Yet 80% of the land that is suitable for growing food is already in use. Add in climate change, waste in the food chain (estimated to be 30%), worldwide social instability and geo-political turmoil, and the question looms large:
How will we feed ourselves sustainably in the future and make food scarcity a thing of the past?
Big Data. Big Brains. Big Answers.
The good news is that a quiet revolution is taking place. Innovative thinkers are using big data and leading-edge technologies in entirely new ways.
In labs, fields, college classrooms and urban warehouses, they are changing the playing – and growing – field. Most of their solutions were not possible even five years ago. But today, the data is more intelligent and more connected and the technologies smarter and more accessible. Put that in the hands of creative thinkers and scientists, and revolutions happen.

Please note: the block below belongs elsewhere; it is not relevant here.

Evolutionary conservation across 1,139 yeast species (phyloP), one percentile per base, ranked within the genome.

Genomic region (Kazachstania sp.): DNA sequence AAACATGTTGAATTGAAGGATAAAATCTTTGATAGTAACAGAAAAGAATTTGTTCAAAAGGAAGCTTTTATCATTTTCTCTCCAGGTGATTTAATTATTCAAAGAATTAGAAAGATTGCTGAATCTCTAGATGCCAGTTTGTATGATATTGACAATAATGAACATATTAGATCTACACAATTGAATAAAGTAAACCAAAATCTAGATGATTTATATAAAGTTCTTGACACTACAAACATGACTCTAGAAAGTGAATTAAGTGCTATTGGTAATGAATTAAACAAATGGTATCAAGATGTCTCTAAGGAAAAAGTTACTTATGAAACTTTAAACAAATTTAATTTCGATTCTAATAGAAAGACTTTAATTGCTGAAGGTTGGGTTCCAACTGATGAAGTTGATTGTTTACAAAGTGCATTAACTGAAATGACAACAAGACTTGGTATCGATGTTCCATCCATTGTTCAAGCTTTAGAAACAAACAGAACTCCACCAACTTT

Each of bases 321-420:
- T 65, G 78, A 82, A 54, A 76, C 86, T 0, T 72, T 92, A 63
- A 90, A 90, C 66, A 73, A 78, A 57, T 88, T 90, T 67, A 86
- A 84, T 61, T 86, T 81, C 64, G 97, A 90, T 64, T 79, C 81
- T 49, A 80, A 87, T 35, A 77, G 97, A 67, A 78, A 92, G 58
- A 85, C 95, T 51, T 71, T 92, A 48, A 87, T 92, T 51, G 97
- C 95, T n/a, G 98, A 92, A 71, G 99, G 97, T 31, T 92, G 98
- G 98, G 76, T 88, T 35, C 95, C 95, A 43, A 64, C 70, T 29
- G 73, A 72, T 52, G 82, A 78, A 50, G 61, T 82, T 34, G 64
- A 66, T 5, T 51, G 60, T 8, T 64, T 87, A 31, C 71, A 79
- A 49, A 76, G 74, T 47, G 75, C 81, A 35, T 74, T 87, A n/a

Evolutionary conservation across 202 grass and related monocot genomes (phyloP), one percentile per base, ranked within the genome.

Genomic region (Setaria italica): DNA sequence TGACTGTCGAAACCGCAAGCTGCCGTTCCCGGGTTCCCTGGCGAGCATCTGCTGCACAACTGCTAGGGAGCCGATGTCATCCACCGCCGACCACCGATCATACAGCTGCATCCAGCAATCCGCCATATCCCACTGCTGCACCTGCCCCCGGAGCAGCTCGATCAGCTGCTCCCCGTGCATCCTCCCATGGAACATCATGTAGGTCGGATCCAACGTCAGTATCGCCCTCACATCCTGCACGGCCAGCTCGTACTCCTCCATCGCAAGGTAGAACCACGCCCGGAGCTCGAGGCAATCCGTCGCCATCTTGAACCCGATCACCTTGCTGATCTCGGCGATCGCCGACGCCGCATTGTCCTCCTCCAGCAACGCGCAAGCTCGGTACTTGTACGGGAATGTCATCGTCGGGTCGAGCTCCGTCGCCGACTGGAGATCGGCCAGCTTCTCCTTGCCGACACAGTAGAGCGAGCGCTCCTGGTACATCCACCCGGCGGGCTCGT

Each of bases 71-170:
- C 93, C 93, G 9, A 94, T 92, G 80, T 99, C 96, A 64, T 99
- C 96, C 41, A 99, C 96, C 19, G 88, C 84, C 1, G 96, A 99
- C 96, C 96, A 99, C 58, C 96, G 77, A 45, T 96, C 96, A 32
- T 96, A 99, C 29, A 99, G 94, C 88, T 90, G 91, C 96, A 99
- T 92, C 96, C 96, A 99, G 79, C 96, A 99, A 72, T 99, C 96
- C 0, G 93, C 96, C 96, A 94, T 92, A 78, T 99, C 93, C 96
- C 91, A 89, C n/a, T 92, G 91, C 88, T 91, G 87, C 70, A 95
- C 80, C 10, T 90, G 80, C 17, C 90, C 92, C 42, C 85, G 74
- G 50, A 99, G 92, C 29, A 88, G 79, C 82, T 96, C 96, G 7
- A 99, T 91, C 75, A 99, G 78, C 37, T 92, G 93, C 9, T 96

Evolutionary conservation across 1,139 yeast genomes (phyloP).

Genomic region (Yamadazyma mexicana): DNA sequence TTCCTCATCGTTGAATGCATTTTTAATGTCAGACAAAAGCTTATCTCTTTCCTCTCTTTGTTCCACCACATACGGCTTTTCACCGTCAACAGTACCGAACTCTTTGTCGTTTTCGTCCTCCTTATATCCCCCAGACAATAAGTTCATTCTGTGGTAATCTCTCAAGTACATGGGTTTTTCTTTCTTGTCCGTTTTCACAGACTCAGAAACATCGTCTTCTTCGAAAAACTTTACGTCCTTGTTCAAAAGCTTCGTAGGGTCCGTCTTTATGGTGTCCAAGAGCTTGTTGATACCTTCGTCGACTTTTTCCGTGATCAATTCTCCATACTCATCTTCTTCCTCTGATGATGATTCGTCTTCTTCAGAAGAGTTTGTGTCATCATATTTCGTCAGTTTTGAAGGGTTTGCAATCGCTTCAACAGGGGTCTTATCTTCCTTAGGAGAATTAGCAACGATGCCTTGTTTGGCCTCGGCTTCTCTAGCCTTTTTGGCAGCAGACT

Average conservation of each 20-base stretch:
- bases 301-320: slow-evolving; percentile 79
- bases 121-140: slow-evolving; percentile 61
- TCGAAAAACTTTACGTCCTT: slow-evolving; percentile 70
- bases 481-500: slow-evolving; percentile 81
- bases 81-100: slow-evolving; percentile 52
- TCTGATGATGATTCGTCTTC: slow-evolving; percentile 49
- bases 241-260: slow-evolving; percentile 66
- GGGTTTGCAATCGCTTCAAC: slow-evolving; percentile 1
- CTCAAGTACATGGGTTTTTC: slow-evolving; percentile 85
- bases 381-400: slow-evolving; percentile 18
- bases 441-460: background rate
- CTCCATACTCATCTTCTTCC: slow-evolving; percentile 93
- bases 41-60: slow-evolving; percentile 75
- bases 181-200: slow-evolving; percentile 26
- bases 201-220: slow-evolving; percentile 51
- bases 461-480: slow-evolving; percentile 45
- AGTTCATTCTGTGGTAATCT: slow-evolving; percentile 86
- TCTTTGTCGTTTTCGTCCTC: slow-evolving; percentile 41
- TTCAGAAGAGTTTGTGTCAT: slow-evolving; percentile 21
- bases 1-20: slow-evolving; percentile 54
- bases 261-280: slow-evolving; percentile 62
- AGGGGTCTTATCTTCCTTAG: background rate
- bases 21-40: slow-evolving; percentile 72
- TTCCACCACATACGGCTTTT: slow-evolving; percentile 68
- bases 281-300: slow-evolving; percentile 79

9 billion bowls, a multi-media project created by Thomson Reuters is dedicated to telling the stories of those innovators in a single place.
The people featured have taken highly individual paths, but all share the same essential road map: they see a problem in the food chain; they use data to understand it, to make connections and to draw new insights. Taken as a whole, the idea of eliminating global hunger suddenly seems within our reach.
Here are just a few examples of what they are doing. For the full story, visit our interactive site: 9billionbowls.com
Seed science goes global
Rice is a perfect example of what can happen at the intersection of smart people, data and tech.